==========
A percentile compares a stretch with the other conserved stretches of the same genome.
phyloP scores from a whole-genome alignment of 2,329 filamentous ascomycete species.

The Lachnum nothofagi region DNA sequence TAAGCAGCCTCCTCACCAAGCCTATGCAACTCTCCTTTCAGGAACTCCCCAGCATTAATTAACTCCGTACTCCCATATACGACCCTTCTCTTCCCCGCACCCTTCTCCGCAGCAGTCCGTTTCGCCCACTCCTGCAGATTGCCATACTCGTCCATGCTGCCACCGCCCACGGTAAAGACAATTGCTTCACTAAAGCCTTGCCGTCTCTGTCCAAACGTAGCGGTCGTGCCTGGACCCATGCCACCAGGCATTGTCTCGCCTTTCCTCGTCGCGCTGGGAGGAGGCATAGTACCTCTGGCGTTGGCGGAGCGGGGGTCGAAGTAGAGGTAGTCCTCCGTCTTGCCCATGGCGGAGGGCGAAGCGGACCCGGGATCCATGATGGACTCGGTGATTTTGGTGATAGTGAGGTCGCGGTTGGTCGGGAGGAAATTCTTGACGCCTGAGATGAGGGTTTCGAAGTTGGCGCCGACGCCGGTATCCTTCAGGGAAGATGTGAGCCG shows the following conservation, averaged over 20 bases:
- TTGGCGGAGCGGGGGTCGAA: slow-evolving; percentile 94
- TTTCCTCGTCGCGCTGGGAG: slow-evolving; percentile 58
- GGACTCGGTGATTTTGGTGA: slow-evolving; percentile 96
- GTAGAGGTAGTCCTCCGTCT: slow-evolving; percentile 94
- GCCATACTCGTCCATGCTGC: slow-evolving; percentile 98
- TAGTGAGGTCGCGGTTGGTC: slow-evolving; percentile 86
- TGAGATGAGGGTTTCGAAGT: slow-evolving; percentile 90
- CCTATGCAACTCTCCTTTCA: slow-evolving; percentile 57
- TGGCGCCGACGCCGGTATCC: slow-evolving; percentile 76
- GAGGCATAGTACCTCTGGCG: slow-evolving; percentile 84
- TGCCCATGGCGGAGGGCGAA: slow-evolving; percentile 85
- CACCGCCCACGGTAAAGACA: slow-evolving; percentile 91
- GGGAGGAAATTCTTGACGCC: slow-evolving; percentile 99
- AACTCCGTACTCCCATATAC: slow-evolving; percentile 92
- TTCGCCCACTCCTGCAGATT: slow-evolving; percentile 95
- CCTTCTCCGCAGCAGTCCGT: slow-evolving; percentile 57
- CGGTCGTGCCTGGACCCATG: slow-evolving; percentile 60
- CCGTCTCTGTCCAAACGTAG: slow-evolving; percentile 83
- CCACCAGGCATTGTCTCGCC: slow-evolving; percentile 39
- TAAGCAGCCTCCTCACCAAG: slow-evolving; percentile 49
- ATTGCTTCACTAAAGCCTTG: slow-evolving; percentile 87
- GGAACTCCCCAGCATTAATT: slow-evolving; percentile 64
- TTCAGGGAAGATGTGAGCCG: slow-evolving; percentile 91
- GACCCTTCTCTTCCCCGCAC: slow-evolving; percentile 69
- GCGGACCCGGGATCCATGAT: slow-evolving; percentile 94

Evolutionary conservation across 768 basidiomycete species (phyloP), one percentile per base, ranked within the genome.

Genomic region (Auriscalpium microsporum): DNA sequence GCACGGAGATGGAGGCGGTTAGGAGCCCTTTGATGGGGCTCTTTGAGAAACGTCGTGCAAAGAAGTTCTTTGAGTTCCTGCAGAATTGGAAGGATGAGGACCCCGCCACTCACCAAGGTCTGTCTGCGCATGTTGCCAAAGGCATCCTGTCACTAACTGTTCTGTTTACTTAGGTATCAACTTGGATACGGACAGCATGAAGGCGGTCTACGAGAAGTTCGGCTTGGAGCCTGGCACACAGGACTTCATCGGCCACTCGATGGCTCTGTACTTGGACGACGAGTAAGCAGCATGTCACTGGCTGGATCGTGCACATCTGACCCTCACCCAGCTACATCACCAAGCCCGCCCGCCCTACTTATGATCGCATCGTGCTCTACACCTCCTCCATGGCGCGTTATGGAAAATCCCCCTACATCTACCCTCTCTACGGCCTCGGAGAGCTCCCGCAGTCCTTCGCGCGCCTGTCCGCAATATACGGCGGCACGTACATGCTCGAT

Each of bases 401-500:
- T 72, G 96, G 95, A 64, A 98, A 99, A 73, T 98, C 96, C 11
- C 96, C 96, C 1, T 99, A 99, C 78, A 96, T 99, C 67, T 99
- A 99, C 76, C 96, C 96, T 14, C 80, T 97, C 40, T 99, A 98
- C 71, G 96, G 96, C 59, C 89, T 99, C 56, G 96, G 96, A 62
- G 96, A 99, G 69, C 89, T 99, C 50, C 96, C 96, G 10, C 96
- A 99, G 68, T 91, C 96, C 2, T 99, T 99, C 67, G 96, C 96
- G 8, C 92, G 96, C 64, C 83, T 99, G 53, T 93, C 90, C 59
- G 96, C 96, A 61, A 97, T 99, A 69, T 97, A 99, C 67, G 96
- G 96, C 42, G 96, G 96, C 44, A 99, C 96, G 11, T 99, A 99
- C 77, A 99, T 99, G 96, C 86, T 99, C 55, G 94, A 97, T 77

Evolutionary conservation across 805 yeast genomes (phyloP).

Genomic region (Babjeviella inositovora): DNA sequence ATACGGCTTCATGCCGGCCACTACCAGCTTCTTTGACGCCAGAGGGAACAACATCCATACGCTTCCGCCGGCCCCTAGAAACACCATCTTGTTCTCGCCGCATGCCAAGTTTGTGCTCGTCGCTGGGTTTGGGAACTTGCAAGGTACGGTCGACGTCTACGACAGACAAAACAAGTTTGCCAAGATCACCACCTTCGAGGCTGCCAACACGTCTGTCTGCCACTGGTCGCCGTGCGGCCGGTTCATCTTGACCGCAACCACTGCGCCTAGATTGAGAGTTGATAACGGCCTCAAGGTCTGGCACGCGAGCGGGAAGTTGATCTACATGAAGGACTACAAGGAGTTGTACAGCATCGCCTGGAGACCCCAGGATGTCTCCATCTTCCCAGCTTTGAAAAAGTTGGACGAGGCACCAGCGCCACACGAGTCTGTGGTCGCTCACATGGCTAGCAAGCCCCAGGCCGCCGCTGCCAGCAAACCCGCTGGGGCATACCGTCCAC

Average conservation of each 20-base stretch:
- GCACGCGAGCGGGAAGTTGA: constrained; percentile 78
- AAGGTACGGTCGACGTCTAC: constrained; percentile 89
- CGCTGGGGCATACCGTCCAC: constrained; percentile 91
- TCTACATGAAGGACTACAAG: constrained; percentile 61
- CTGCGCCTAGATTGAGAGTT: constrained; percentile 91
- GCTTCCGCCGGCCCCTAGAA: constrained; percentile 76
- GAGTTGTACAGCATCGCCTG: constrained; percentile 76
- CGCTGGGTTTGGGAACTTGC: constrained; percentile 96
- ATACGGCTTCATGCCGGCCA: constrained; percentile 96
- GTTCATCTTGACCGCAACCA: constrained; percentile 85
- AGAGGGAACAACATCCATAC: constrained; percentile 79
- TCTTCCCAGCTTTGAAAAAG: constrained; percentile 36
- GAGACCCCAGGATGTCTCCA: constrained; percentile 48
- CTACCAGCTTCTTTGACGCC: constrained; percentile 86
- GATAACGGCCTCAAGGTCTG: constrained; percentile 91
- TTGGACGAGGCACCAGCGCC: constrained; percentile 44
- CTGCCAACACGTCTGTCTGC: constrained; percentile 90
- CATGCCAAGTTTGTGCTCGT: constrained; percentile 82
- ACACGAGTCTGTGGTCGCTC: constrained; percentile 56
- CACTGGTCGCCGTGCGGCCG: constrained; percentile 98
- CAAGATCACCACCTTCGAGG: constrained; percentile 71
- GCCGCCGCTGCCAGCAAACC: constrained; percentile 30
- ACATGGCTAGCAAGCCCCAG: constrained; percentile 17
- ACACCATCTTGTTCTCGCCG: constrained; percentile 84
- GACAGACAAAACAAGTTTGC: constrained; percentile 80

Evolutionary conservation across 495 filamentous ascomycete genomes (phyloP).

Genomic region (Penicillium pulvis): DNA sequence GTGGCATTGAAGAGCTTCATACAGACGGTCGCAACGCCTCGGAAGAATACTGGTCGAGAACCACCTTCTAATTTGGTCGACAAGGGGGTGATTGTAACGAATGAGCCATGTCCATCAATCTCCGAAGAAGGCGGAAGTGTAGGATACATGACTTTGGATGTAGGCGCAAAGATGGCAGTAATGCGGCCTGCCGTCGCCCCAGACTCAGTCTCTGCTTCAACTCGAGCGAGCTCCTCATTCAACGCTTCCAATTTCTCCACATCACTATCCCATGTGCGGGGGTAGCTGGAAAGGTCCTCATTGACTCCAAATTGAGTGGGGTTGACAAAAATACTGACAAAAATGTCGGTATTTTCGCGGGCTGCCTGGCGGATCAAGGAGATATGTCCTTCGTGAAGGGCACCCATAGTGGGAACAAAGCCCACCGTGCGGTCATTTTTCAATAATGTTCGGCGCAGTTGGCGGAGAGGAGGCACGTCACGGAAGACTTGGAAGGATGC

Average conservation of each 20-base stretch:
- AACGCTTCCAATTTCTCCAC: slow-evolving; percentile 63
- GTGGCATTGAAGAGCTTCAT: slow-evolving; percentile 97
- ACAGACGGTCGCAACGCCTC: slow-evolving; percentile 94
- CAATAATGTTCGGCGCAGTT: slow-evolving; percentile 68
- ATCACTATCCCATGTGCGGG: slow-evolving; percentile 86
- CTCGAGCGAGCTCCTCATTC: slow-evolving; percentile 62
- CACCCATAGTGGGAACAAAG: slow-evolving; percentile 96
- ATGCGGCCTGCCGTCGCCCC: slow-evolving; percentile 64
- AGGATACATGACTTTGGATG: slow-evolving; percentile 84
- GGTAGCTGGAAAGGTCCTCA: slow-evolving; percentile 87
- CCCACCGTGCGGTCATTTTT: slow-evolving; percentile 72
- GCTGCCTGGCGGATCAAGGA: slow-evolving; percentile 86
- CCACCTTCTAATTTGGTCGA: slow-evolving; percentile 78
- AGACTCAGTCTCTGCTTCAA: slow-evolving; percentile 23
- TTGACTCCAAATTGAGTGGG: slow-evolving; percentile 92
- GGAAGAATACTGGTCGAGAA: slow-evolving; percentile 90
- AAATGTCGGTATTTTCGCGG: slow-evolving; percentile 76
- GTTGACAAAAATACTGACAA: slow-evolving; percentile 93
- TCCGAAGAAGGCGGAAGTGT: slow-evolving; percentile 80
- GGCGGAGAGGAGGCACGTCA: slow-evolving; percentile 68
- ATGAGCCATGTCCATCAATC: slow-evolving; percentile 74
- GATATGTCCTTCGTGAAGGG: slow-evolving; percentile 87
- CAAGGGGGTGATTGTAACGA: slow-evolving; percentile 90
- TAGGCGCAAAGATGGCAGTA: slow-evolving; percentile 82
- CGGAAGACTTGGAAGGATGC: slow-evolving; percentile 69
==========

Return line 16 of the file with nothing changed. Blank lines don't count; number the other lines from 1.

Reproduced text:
- GGGAGGAAATTCTTGACGCC: slow-evolving; percentile 99